The Rooster in the Hen House
I regret many things about my Mother’s journey with Parkinson’s Disease. Instead of living out her Golden Years traveling and enjoying life, she became homebound and afraid of strangers. I regret that she isn’t going to get to know her Great-Granddaughter, Emma, who’s a firecracker like she was. I regret that I wasn’t more patient and understanding with her. But the one thing I regret most of all is that she never had a chance to enter the rooster crowing contest at the Great Smoky Mountains Heritage Center’s Blue Ribbon Country Fair.
Parkinson’s stole everything from Mom. It robbed her of her quick wit, her love of hiking and eventually it even took away her ability to care for herself.
Time to Get Big and Loud
Parkinson’s slowly robbed Mom of her voice. (Not always a bad thing, mind you). The hospital nearby had just created a program called Big and Loud. It’s a fun series of therapeutic exercises designed to help Parkinson’s patients regain their voices and mobility. It would have been an amazing program for her. Sadly, her mobility had degenerated to such a degree that at that point it was physically impossible to get back and forth to the hospital. The program was new and they didn’t do house calls.
So we had to come up with our own version of Big and Loud. Whenever she would get sick and end up in the hospital they would send a physical therapist home with her for about eight weeks. It was awesome as she liked Sandy, her physical therapist. Sandy was a local girl and didn’t put up with her baloney.
It Feels So Good When You Stop
Sandy left us a packet of exercises to do and we’d work it into our daily routine. I figured even a little bit of exercise is good. Even if it was just standing up and sitting down and walking side to side at the sink. At least it was something. In the morning Mom’s hands would be cold and stiff so I’d give her a daily massage, which sometimes turns into four times or five times a day depending on how cold and damp it was. Mostly I’d just rub her hands, arms, and shoulders just to get the kinks out.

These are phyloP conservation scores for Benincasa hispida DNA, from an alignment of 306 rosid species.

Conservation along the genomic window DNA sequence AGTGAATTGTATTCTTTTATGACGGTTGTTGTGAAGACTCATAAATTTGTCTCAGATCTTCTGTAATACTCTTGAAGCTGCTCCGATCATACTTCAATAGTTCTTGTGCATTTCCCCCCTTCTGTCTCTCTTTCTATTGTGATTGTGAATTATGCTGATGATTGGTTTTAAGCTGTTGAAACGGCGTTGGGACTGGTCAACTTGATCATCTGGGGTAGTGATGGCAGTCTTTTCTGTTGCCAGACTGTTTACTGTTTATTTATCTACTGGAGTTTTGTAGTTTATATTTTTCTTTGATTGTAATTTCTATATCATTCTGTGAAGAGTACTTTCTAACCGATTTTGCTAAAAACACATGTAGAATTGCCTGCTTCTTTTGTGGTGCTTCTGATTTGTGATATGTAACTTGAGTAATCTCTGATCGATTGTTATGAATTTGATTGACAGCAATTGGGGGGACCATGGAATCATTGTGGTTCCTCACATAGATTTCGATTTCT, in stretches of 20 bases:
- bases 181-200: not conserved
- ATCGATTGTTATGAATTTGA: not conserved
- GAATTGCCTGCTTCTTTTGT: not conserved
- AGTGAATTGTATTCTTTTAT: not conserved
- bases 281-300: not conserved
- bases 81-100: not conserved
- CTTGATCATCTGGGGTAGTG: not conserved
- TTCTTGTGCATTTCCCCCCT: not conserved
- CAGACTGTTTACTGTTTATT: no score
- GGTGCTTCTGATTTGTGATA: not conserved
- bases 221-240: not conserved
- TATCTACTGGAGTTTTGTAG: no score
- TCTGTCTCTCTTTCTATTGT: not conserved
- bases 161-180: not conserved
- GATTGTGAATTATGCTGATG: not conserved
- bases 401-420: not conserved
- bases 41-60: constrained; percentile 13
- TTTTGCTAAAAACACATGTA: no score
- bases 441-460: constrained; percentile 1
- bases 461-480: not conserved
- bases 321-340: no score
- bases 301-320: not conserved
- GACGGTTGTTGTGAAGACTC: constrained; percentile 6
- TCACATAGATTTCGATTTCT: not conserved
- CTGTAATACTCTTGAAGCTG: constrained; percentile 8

It was funny when she was laying down and I’d massage her legs because they were so stiff. She’d holler like I was torturing her (maybe I was, a little) but then yell at me to keep going. It was one of those feels good when I stop situations but it did help release the knots in her muscles. That took care of the Big part of the equation.
Crow like Peter Returning to Neverland
We did come up with a solution for the Loud part, though. Every year the Heritage Center has a Blue Ribbon Fair with all of the sheep shearing, cast iron pan throwing and hog chasing you’d ever expect at a little Southern Country Fair.
One of the things Mom always wanted to do was participate in the rooster crowing contest. She would practice crowing for weeks as soon as the banners went up saying the Fair was coming. I figured the neighbors either thought we had a coop of chickens or were just plain crazy. It didn’t matter because she loved it. For someone who whispered all day long being able to crow like Peter Pan was a treat. At one point my daughter whispered to me, “Did Grandma have a stroke?”, after listening to Mom crowing to herself in the corner.
Every year I’d say, “If you’re feeling up to it, I’ll get you over there and you can enter the contest.” As the time for the Fair drew near, we would rehearse every day. We’d pick out her rooster crowing outfit, and look over the schedule of events to see what else would be fun to see and do at the fair.
Pack Up the Car, We’re Heading to the Fair
The day of the contest would arrive, and we would pack up the car and hit the Fair around 11 in the morning, her optimal moving around time. One thing you should know, we live about 2 miles from the Heritage Center. But no trip is complete without drinks, snacks, meds, a change of clothes and the wheelchair in the back. We would arrive with plenty of time to check out the crafts, the apple butter making and even watch the blacksmith for a while.
Sadly though, every year the contest was always later in the afternoon. Mom would be fine in the morning but by 2 o’clock she would be exhausted and her meds would have worn off. She would always be so tired and cranky we just couldn’t stay. I would tell her we could go home, take a nap and come back later, rested and ready to go. We always tried, but she just couldn’t make it back.
I will always regret that her body would always fail her when she needed it the most and she never got to show the world she could crow.